Current fines for selling vaping products to people under 18 are "too low," argued Talbot in the Senate Judiciary Committee C, pointing out that the existing law only mandates fines of up to $250 for a third violation and up to $400 for subsequent violations.

Louisiana lawmakers are backing efforts to limit the sale of popular vaping pens to minors, tightening hazing laws on campuses, and expanding the state's current texting while driving laws. A Senate committee approved these bills and sent them to the Senate floor where legislators will cast their vote this week.

A proposal by Rep. Kirk Talbot, R-River Ridge, would increase fines for vendors that sell vapor products to underage individuals. The new fines would go up from $50 to a maximum of $500 for a first violation, and from $100 to a maximum of $750 for a second violation. Any further violation would cost perpetrators up to $1,000.

Current fines for selling vaping products to people under 18 are "too low," argued Talbot in the Senate Judiciary Committee C, pointing out that the existing law only mandates fines of up to $250 for a third violation and up to $400 for subsequent violations.

"I have two kids in high school, and I can tell you the vaping is absolutely just rampant," Talbot said, adding that the health impacts of these nicotine products are still unclear.

"We're still finding out what vape does to you," he said.

Sen. Troy Carter, D-New Orleans, amended the proposal to also include tobacco products.

"We're just still discovering the dangers of vape," Carter argued, "but we know today the dangers of tobacco."

House lawmakers struck down a proposal in May to raise Louisiana's legal smoking age from 18 to 21. The bill was only backed by 24 legislators while 55 voted against it.

The Louisiana Office of Alcohol and Tobacco Control, or ATC, collected in 2018 approximately $200,000 in tobacco fines on products sold to underage individuals, according to data by the Legislative Fiscal Office.

The percentage of adults who report using electronic cigarettes daily or on some days is 2.8 percent, according to a 2018 report by United States Department of Health and Human Services/Centers for Disease Control and Prevention.

But vapor products are especially popular with underage audiences, and the use of such products has significantly increased between 2017 and 2018. Vaping has been trending among eighth, tenth, and twelfth graders, according to a survey on drug abuse by the National Institutes of Health.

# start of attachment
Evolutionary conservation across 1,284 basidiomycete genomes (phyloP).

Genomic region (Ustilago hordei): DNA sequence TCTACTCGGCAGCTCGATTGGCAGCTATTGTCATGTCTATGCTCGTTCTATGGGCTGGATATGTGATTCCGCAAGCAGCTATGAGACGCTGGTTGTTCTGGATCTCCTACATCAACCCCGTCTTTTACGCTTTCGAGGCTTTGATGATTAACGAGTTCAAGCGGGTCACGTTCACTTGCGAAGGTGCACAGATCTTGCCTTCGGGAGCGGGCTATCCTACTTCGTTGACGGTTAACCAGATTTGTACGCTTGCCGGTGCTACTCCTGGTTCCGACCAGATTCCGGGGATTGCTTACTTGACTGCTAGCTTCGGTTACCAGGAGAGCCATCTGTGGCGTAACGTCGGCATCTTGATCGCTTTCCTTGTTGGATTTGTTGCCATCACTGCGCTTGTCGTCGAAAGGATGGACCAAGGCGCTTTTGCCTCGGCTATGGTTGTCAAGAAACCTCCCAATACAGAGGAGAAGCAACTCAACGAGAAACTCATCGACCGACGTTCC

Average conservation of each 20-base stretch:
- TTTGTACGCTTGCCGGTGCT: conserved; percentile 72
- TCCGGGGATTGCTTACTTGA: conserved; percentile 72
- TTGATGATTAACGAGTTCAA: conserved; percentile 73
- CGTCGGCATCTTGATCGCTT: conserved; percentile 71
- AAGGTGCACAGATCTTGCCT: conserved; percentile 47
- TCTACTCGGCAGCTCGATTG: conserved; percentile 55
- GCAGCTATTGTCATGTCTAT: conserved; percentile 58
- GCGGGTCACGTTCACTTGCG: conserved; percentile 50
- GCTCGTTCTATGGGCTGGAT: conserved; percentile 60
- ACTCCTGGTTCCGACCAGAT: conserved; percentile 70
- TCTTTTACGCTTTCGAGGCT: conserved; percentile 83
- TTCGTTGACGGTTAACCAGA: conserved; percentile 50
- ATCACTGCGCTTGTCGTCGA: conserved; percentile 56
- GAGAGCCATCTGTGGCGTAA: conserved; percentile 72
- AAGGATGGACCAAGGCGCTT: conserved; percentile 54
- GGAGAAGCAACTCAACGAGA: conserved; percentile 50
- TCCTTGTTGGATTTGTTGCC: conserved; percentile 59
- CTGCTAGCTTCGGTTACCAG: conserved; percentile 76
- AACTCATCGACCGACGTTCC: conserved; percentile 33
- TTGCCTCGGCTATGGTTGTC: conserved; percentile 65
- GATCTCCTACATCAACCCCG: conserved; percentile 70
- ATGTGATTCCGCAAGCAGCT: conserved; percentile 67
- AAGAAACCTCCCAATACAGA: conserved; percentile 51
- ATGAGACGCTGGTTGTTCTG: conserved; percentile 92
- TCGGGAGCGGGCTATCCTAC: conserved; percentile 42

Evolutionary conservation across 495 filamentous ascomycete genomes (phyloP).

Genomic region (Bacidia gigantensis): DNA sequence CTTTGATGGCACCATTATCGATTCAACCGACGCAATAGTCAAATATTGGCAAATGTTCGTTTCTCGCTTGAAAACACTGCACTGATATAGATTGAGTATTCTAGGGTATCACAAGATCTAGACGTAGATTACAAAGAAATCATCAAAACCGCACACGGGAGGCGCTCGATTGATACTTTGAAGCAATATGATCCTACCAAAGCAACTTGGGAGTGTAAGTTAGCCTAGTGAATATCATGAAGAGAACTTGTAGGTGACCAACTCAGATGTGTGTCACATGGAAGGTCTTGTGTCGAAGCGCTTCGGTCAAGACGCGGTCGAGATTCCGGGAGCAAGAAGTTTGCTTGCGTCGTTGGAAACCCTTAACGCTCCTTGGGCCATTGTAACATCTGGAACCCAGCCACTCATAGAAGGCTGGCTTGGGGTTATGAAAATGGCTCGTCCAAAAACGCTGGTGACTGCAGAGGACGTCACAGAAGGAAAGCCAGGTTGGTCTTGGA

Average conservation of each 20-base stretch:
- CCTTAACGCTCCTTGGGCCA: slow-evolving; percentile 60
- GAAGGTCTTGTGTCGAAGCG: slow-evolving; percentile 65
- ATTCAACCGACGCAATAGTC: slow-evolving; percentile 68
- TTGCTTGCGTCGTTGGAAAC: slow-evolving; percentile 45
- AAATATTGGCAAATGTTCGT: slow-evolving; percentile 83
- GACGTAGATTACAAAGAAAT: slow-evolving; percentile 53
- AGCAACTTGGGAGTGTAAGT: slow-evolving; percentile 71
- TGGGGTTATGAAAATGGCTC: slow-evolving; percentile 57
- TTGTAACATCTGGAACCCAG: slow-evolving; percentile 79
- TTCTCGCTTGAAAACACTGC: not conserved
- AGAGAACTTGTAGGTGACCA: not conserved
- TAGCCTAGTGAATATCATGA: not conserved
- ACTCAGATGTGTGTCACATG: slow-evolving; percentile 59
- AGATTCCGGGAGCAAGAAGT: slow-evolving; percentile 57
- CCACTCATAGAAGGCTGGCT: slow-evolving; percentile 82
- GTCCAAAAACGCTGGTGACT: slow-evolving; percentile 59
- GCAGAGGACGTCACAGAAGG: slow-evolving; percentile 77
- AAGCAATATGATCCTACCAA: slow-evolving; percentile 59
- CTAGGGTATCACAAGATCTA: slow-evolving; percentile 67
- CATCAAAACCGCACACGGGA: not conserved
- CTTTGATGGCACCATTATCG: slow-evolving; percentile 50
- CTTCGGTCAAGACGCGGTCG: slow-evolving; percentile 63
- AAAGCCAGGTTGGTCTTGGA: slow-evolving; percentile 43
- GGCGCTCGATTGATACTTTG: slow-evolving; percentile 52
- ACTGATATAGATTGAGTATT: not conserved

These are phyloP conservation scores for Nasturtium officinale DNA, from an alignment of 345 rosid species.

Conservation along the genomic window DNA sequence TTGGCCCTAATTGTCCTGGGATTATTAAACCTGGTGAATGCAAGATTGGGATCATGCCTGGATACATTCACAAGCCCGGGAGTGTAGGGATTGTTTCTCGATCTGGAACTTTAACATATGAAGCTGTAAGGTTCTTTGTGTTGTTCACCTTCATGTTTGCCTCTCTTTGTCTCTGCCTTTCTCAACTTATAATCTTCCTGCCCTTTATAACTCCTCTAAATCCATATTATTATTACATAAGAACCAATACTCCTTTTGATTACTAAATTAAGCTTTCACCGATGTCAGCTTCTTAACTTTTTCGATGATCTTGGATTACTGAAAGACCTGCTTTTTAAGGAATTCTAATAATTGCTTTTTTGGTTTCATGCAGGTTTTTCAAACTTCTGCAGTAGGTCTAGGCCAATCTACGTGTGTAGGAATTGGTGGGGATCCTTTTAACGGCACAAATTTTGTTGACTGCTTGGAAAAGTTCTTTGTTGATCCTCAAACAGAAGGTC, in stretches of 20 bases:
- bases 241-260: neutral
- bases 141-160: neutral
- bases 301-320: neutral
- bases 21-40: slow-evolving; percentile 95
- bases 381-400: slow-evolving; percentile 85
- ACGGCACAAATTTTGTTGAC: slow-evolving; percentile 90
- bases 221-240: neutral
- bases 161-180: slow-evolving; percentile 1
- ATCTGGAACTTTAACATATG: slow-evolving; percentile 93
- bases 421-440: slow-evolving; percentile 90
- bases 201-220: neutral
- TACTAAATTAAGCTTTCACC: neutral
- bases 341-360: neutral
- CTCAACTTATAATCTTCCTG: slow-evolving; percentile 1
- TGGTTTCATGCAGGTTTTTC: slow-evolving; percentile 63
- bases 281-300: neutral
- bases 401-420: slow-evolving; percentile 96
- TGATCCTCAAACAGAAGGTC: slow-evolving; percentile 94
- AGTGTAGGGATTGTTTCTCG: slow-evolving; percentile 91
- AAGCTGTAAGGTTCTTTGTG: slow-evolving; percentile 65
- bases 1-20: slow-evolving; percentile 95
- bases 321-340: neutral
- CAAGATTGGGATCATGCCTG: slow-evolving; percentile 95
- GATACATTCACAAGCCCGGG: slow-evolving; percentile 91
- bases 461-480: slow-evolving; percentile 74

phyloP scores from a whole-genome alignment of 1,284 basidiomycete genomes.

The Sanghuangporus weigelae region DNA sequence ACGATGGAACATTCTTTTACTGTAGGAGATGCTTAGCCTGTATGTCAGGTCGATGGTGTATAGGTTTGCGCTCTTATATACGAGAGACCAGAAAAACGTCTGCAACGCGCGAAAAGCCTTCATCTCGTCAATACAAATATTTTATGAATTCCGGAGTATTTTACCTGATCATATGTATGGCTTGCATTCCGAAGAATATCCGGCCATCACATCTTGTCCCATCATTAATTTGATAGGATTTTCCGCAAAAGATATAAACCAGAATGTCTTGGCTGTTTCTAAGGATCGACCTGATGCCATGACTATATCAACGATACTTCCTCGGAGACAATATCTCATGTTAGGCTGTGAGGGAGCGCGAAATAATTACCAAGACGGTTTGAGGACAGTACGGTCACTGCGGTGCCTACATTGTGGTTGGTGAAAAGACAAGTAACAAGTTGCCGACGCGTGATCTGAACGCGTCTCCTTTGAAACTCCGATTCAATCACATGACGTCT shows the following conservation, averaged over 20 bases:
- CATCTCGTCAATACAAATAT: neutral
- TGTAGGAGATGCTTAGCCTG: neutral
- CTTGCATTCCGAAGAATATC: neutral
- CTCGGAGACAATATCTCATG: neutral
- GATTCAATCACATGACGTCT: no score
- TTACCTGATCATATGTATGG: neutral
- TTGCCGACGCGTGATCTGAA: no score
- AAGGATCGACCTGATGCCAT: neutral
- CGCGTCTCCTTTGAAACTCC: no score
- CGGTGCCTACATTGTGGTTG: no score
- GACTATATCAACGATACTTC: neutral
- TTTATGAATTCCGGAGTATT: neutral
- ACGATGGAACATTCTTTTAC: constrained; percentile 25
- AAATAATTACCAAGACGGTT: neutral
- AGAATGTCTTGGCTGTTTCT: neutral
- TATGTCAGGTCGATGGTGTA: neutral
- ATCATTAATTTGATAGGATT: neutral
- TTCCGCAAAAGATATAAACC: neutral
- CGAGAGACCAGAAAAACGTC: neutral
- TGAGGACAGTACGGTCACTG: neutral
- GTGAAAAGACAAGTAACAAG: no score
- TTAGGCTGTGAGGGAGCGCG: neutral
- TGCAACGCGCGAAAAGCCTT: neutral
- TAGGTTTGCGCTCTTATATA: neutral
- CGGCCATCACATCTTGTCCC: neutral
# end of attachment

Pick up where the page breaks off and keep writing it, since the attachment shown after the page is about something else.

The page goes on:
The number of high school seniors using vapor products increased from 27.8 percent to 37.3 percent between 2017 and 2018. More than 10 percent of eighth graders reported they smoked vaping devices in the past year, according to the same report.  

During this legislative session, the effort to limit the sale of vapor products to minors has received bipartisan support.

The House unanimously sent the proposal to the Senate side in May after decreasing the proposed fines from $1,000 to $750 for a second violation and from $2,500 to $1,000 for subsequent violation.     

The Senate Judiciary Committee also advanced a proposal by Nancy Landry, R-Lafayette that would tighten existing hazing laws for college groups--a high-profile issue that has happened repeatedly at main campuses across the state.

Landry's bill would tighten the criminal hazing law the Legislature enacted last year to enforce the legal measures more effectively.

Student organizations and universities would have to report hazing incidents to local law enforcement offices as soon as possible instead of waiting to conduct their own investigation first before contacting police.

The proposal would also require student organizations to adopt a 'no hazing policy' and would extend the jurisdiction of campus police to hazing incidents occurring off campus. In effect, student organizations would not be able to avoid prosecution against hazing incidents off campus nor mask these incidents from the public's eye.

The Legislature passed anti-hazing laws last year as a response to hazing that led to the death of LSU student Maxwell Gruver from alcohol poisoning in 2017.

Senate lawmakers also considered a bill that seeks to address the spike in cellphone related accidents and deaths on Louisiana roads.

A bill by Mike Huval, R-Breaux Bridge, would expand the existing ban of cellphone usage while driving in school zones to all roads.

The proposal would also decrease the fines associated with texting while driving from $500 to $100 for a first violation and from $1,000 to $300 for a second violation.

A third violation would then incur fines of up to $300. The proposal would also lower the driver's license suspension for a third violation from 60 to 30 days.  

Safe driving practices, Huval said, is the main idea behind his bill. He cited other states that enforced similar legislation and as a consequence reported a decline in fatal car accidents.

Cellphone related fatal accidents are on the rise in the state, according to data from the Louisiana Department of Transportation and Development. This year, there were nine fatalities and 317 cases of injury due to cell phone distractions, the data shows.

The U.S. Department of Transportation estimates that one-third of U.S. drivers aged 18 to 68 years old engages with their phone while driving. The same report shows that nationally, there are more than 420,000 text and drive related injuries every year.

Richard Brown, a resident of Kenner, opposed the bill. In his testimony Brown said the problem with distracted driving is not the act of holding the phone but the mental distraction of the conversation.

Sen. Regina Barrow, D-Baton Rouge, expressed her concerns about traffic incidents caused by electronics distraction, and supported Huval’s bill.

"We've been working on this a long time," Barrow said. "We still have not yet come up with some good tools to really address it."